Matteo Bruschettiniaffiliated with the university, PhD
Research areas and keywords
UKÄ subject classification
- Medical and Health Sciences
- Cochrane, Neonatology, intensive care, pain, analgesia, sedation, pharmacology, systematic review, evidence-based, Lung, Neurology, Animal Models, Pediatric
My scientific area of interest is neonatology, with a special focus on brain development and impairment following preterm birth.
My past and current research activity can be summarized in four parts:
- I started to do research in neonatology in 1999 (I became MD in 2000) in Genoa (Italy). In the first years I focused on the use of brain damage markers in the perinatal period for a better diagnosis and prognosis. Together with a qualified research team, we succeeded to validate the assessment of a protein (S100B protein) in multiple matrices, including measurements before birth (amniotic fluid and maternal blood), at birth (cord blood and newborn’s blood), in the first days of life (blood, urine, saliva, and, in the mother’s colostrum and milk). We succeeded in our aim to provide reference values in both physiological and pathological conditions in the newborn, including prematurity, intra-uterine growth restriction, asphyxia and intracranial bleeding. I actively took part of multiple parts of these investigations, being the person quantifying biomarkers levels in the lab with different techniques, participating to study designing, contributing in manuscript writing. In a couple of studies, we reported S100B concentrations in pre-adolescents and in adults conducting sport activity.
- In 2003 I moved to Netherlands (University of Maastricht) to do my PhD on brain development and S100B protein in an animal model. This allowed me to improve my knowledge and skills on basic science (including immunohistochemistry and behavioral testing), and to correlate pre-clinical with clinical data. The research question was what are the effects of prenatal steroids on brain development, including short- and long- term assessment, from birth to adulthood in the offspring of the rat. In addition, we reported that a lower dose of betamethasone was associated with milder side-effects. I’ve been the Principal Investigator in this group of studies, thus performing animal experiments and taking care of data analysis and reporting.
- Between 2009 and 2014 I moved back to Genoa, where I got a permanent position as senior consultant in neonatology. Here I dedicated myself to learn about how to conduct clinical trials, systematic reviews & meta-analysis, guidelines (according to GRADE). This 5-year period has been pretty intense and has led, beginning from 2014, to a rewarding scientific output, mainly in Cochrane reviews in neonatal medicine. My collaboration with Cochrane is not limited to “standard” systematic reviews, but it includes three ongoing Overviews of Cochrane reviews. This constitutes a new field in neonatology, as only one of this Overview has been published so far in neonatology. Moreover, I published a couple of studies on the clinical use of micro-methods in the newborn.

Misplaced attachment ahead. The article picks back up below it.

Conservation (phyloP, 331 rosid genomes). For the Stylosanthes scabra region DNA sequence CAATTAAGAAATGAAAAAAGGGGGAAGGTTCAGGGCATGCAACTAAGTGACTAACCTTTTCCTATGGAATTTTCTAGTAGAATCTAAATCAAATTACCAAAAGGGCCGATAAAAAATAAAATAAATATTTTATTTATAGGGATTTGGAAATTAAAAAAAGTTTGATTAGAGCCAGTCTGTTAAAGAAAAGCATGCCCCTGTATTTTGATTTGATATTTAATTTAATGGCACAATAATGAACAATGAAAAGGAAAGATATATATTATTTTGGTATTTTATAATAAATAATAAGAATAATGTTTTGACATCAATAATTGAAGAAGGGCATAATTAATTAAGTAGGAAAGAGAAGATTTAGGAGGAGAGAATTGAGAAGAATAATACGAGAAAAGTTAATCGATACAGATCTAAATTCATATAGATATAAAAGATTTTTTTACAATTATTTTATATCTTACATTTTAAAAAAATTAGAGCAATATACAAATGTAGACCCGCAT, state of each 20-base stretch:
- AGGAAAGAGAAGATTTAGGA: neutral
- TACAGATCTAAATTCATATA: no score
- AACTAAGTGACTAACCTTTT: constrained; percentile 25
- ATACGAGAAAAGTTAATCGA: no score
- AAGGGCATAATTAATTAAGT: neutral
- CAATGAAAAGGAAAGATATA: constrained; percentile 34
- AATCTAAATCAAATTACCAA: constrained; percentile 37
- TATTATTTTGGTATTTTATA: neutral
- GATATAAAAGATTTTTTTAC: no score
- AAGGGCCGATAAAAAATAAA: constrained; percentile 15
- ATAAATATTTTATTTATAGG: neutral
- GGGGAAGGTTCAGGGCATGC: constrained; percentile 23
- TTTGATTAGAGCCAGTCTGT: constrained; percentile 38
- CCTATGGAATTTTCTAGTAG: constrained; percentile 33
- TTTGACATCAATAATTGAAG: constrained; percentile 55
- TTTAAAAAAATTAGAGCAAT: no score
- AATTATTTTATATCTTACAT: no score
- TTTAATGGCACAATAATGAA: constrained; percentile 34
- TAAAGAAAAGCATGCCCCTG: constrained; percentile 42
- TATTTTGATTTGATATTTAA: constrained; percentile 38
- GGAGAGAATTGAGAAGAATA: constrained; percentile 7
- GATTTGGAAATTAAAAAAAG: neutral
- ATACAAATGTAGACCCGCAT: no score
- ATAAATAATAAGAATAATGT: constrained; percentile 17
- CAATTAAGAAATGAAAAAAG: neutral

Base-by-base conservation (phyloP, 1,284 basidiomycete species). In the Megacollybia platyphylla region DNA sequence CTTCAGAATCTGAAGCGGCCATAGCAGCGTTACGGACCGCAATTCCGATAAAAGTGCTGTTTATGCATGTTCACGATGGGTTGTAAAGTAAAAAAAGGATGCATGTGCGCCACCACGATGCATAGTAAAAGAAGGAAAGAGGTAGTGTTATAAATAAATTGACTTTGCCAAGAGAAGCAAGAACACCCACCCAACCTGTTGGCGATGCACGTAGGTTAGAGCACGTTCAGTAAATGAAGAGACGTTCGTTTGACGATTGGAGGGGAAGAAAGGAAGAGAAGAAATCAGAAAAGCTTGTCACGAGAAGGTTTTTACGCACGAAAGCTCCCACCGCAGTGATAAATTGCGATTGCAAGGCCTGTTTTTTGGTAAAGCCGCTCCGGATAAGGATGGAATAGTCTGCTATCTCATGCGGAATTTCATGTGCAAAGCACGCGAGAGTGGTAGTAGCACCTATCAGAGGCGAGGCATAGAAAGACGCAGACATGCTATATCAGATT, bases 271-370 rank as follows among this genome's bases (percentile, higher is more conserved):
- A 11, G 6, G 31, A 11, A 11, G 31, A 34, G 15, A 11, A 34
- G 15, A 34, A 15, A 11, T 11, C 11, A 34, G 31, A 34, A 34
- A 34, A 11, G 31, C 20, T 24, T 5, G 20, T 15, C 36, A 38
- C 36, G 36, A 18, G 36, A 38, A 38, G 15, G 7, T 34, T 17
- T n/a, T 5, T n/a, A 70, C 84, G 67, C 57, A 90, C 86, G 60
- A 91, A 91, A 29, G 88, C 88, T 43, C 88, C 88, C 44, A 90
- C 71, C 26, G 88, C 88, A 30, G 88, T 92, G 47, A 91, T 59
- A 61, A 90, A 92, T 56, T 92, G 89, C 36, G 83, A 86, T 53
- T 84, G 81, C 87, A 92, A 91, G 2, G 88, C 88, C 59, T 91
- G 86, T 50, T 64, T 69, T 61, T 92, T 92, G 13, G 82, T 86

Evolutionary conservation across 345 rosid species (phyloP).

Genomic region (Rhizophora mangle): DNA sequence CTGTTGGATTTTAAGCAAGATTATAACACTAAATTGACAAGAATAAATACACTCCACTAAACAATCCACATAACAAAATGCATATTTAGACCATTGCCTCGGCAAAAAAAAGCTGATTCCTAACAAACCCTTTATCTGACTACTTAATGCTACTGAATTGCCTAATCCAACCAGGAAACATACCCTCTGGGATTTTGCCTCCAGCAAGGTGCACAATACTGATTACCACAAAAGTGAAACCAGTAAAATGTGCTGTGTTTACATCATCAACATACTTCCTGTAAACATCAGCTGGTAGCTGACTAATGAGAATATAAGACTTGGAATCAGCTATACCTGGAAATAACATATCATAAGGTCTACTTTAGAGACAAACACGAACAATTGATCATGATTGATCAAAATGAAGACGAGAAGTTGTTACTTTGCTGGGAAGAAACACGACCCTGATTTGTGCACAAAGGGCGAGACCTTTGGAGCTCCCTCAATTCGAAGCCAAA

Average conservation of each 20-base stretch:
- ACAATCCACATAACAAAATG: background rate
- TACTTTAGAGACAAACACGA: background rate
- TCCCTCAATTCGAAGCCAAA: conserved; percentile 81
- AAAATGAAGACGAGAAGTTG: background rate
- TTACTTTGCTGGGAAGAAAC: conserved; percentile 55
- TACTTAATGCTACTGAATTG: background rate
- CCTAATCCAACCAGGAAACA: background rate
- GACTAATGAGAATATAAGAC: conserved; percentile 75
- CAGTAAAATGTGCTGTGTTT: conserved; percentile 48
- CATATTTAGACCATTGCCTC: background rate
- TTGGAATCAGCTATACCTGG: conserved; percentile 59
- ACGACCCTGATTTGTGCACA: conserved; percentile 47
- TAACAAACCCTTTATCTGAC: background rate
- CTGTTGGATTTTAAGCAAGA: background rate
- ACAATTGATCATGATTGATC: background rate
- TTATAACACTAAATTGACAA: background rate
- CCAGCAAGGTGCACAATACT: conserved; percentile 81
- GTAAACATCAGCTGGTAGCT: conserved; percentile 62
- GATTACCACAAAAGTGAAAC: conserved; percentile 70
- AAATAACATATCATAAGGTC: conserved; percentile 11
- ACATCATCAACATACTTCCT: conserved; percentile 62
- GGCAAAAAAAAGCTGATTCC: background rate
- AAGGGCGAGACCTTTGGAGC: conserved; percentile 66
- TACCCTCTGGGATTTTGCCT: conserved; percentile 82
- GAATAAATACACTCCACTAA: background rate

- Since February 2015 I live and work in Lund. I currently work 50% as “överläkare” in the neonatal intensive care unit of Lund/Malmö, and 50% as a researcher. In the period 2017-19, my 50% research time will be covered by “ALFyngre-medel”. The only reason that led me to leave Italy and move to Sweden has been the attractive opportunity to join Professor David Ley, with the great possibility to take part to both animal and clinical studies in a motivated and well-equipped research environment. In agreement and with the support of Professor David Ley, I could become involved in the experiments in the preterm rabbit which have been successfully conducted for several years. In addition, I have been allowed to develop new research lines, e.g. the use of (high-resolution) brain magnetic resonance imaging and innovative behavioral tests in the rabbit (manuscript in preparation). During 2016 I could run multiple research sessions in the preterm rabbit, and we succeeded to achieve caffeine blood concentrations comparable to the human newborn (manuscript in preparation, in collaboration with the University of Uppsala). Finally, I promoted the establishment of a collaboration between the Universities of Lund and of Genoa in order to collect human blood sample to validate micro-methods in neonatology. Samples recruitment has started one year ago in both centers (unpublished data).
Recent research outputs
Research output: Contribution to journal › Review article